SVG Capital saw strong realisations in its portfolio during the third quarter due to the buoyant exit climate, it said in a statement.
So far this year, the London-listed trust has seen distributions of £197 million. Of that, it received £105 million in July, largely due to the recapitalisation of Permira-backed Hugo Boss.
“Since September 2014, Permira has continued to realise investments and we expect to complete the return of £470 million to shareholders by the end of the first quarter of 2015,” SVG said.
Since the quarter end, SVG Capital has received a further £5 million of distributions and received call notices of £7 million. Since September, £218 million of realisations have been announced, primarily from the partial realisation of Arysta LifeScience and the recapitalisation of Red & Black, the investment holding company for Hugo Boss. SVG expects to receive the majority of these proceeds in the first quarter of 2015.
Distributions outstripped capital calls, which totalled £73 million during the period. This funded 10 investments, including two co-investments, TeamViewer and Visma.
SVG’s investment strategy “is building momentum”, the trust said, adding that it now has commitments to four leading private equity managers. “The transition to post-2012 investments continues to gather pace, with those investments now representing around 17 percent of the portfolio,” it added.
“In the short to medium term, we expect the composition of the investment portfolio to continue to evolve from Permira-focused to a more diversified portfolio, and we have visibility on a pipeline of further investment opportunities. There is a good mix of both private equity fund and direct investors in the team that manages the portfolio and resource will continue to be added as required,” SVG said.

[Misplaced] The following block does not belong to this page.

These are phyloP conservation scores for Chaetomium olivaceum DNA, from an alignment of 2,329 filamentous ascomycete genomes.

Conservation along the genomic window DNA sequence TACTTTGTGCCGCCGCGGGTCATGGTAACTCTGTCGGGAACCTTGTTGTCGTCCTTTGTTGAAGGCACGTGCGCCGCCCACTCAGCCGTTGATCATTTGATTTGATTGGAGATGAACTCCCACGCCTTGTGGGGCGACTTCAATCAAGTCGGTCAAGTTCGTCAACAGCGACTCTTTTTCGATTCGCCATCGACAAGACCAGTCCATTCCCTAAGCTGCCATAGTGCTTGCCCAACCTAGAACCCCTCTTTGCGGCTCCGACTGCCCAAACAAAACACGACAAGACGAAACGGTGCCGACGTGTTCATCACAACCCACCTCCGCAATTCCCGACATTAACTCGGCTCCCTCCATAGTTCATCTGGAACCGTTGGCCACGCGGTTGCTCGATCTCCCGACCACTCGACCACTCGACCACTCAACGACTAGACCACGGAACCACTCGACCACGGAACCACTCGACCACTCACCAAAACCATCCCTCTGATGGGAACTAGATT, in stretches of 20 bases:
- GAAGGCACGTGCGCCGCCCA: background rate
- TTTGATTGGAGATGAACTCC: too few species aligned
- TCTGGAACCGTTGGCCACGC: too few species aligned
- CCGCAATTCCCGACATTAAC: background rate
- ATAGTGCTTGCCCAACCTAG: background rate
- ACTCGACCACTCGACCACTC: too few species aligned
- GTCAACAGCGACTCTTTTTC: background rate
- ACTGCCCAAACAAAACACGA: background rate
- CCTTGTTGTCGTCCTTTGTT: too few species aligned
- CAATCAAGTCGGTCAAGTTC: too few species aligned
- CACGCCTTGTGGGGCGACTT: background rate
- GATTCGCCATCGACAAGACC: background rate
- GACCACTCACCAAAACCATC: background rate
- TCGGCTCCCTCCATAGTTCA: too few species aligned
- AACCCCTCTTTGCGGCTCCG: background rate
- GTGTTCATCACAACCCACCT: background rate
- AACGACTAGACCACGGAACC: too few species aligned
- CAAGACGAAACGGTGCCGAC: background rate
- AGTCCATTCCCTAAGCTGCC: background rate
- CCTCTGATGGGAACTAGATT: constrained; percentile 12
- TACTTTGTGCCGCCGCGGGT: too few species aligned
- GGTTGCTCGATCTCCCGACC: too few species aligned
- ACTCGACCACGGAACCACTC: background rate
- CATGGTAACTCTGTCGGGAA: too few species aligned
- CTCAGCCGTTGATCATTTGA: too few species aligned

SVG has been adjusting its investment strategy in recent years after shareholders voted for a diversification push in 2012. Instead of only backing Permira, SVG said it would expand the number of its GP relationships. The new strategy is “really starting to gather pace,” Lynn Fordham, SVG’s chief executive told PEI in August.
Earlier this year, SVG made a $150 million commitment to CCMP Capital’s third fund, which focuses on mid-market buyouts and growth capital investments in the US and Europe. The firm aims to back approximately eight European or US-focused GPs in total, Fordham said.
“We don’t have a target of how much we want to put to work in one year. If a manager we want to commit to isn’t fundraising for another 18 months, then we will wait 18 months for that manager. Private equity is all about backing the best managers to generate the real outperformance of the market.”
SVG recorded a net asset value per share of 521p, down 2.6% from 535p is August. The “positive movements” in the valuation of the unquoted portfolio were partially offset by the decline in value of the quoted companies and foreign exchange movements, SVG said.
At 12.00 BST, SVG shares were trading at 407.6p, up 0.72 percent, giving the trust a market cap of £838.06 million.